Ever pored hours of your time and energy into a project only to be met with nothing but a cursory acknowledgement? Ever gone to your boss with a great idea and seen it passed off as theirs? You’re not alone. In fact, according to recent studies, approximately 65% of people don’t feel appreciated in the workplace, something that undoubtedly contributes to today’s worryingly low employee engagement rates.
In most instances, this perceived lack of gratitude is often simply a result of extreme time poverty, with fast-encroaching deadlines meaning ‘thank yous’ somehow find their way to the bottom of the to-do list. But is that really such an issue, given that your employees are being thanked financially at the end of every month?
Well that depends on your priorities. If you want your employees working from pay check to pay check, scraping by doing the bare minimum, by all means proceed with managing your deadlines. But if you want a workforce that’s truly engaged and willing to go the extra mile for your business, it’s time to start showing some genuine gratitude to your team members.
Studies show that up to 90% of workers feel that bosses who show gratitude are more successful, resulting in increased motivation, team spirit and productivity. Yes, those two little words really can make an enormous difference to your corporate culture.
Not only that, but by applying an attitude of gratitude within your workplace, you’ll encourage others to do the same, which will end up resonating not only within your walls, but in dealings with clients and customers too.
So how do you go about enforcing a culture of thankfulness in your business? Here are some top tips to get you started.
Simply issuing regular thanks to your team for a job well done is akin to sending out a mass email – it feels disingenuous and your employees will see right through it. If you really want your employees to feel appreciated, you’ll need to be a little more specific with your praise. By recognizing someone for their individual efforts, taking the time to call out things they’ve done especially well, you’ll convey to them that your gratitude is more than something that simply needs checking off a list. Yes, it might take a bit more time out of your day, but the benefits down the line will be well worth the trouble.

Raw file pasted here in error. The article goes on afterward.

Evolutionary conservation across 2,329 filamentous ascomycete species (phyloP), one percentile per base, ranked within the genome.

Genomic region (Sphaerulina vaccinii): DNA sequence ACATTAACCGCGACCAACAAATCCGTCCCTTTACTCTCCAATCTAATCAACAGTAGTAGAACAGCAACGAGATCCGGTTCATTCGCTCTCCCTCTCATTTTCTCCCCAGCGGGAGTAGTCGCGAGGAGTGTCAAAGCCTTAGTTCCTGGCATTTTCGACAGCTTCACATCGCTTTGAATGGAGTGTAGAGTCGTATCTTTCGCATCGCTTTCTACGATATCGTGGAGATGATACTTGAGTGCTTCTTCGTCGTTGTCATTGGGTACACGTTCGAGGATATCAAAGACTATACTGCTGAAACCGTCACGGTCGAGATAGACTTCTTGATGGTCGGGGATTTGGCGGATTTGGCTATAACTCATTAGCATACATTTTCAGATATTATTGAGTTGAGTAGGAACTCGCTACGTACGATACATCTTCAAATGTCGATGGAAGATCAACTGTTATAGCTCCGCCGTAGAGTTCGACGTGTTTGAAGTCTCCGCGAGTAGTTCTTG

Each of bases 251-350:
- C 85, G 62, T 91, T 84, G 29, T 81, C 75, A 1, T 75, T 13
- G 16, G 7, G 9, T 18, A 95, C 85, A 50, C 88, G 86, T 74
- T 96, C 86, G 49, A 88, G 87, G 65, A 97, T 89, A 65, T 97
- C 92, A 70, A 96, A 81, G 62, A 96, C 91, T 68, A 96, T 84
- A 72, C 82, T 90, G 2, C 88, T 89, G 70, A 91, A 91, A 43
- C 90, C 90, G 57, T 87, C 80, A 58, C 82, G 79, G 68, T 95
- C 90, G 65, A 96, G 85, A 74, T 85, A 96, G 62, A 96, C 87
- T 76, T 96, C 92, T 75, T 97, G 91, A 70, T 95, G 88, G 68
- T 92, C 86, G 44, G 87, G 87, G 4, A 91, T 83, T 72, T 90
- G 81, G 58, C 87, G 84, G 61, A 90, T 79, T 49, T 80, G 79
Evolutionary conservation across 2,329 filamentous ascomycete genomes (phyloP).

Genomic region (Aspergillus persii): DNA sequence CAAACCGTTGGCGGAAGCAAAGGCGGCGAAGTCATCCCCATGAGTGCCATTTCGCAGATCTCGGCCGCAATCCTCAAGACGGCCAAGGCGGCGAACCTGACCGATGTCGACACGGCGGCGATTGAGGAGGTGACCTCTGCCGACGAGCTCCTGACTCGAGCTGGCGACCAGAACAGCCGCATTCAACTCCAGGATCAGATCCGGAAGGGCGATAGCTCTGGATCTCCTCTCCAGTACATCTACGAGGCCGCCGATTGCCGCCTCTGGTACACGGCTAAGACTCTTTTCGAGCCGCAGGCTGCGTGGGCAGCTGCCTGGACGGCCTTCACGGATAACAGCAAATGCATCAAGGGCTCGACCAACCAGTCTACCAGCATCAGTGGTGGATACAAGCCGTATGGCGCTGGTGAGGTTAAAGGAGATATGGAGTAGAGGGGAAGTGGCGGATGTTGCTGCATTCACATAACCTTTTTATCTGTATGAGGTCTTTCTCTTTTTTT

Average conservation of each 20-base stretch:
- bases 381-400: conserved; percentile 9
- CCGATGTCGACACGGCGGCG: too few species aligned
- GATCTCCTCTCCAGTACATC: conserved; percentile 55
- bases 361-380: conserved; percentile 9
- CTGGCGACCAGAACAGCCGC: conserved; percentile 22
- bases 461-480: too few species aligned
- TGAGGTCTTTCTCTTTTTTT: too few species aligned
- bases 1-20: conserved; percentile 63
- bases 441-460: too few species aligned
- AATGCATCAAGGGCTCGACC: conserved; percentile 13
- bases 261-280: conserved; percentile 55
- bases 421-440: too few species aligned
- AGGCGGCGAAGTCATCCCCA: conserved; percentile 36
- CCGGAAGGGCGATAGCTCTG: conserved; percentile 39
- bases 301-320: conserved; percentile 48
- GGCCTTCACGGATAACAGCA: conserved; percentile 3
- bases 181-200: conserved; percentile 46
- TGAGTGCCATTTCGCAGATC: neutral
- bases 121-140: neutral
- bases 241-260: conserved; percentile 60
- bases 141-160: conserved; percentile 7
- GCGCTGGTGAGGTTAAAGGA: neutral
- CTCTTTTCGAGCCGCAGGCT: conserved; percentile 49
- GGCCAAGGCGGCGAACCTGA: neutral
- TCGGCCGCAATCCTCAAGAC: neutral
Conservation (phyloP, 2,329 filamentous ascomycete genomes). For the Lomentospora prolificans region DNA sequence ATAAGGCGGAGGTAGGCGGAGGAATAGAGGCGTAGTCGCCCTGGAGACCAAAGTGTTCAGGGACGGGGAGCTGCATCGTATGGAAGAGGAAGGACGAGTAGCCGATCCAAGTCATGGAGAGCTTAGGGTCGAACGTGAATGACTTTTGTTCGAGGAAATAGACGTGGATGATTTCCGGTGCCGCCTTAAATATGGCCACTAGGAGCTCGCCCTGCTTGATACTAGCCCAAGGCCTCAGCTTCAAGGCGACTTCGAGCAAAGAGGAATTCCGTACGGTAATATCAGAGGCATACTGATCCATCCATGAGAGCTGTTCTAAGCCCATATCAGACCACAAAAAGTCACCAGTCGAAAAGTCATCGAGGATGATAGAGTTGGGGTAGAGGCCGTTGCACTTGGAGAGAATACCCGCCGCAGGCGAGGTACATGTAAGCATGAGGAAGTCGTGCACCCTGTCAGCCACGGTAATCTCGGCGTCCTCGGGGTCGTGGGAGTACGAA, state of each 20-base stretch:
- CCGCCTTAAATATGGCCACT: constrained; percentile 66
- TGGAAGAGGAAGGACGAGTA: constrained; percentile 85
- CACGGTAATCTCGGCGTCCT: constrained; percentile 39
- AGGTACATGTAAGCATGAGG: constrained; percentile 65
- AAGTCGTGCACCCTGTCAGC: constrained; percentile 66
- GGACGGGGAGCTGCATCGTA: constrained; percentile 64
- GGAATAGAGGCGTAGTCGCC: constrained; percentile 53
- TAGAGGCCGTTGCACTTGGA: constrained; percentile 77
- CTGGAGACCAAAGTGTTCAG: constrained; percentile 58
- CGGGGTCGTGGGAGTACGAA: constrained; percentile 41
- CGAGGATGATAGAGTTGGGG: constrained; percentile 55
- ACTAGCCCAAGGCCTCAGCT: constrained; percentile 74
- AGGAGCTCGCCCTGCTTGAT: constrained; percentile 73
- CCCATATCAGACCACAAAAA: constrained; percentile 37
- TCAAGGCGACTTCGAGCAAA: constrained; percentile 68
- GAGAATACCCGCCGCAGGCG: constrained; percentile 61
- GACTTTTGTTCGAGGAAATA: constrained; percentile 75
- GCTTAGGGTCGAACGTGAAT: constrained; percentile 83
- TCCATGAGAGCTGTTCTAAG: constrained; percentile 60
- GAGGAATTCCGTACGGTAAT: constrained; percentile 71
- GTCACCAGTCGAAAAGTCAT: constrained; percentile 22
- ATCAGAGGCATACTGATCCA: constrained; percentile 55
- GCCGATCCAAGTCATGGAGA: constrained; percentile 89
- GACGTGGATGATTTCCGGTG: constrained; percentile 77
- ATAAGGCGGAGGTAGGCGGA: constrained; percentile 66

KEEP THE PRAISE PRIVATE
Slapping your team members on the back and handing out gifts of gratitude is all well and good, but not if it’s done purely as a means to impress others. If your thanks are offered with an ulterior motive in mind – showing your superior what a magnanimous leader you are for instance – you’ll quickly be caught out by their recipients. If you want to ensure your employees feel valued, make sure that your public persona is echoed in private, and that you take the time to thank your employees without the benefit of onlookers.
PICK OUT THE POSITIVES
Every manager will be forced at times to have tough conversations with employees who will inevitably make intermittent mistakes. However, rather than simply berating the offender in question, make sure to identify something positive in the task gone awry, offering words of encouragement along with any necessary reprimand. By proffering balanced feedback, you’ll ensure your employees feel that their efforts are appropriately acknowledged, resulting in a lowered likelihood of the mistake being repeated.
OFFER A PLATFORM FOR GRATITUDE
Saying thank you isn’t an easy undertaking for everyone, but you can make it simpler by offering your workforce a platform to give gratitude. By holding weekly or monthly ‘thank you’ sessions, you’ll create the perfect platform to offer up regular praise to team members, and afford them the opportunity to thank each other for their support. By embedding gratitude into your routine, you’ll not only ensure employees feel appreciated, but also make giving thanks a pivotal part of your corporate culture.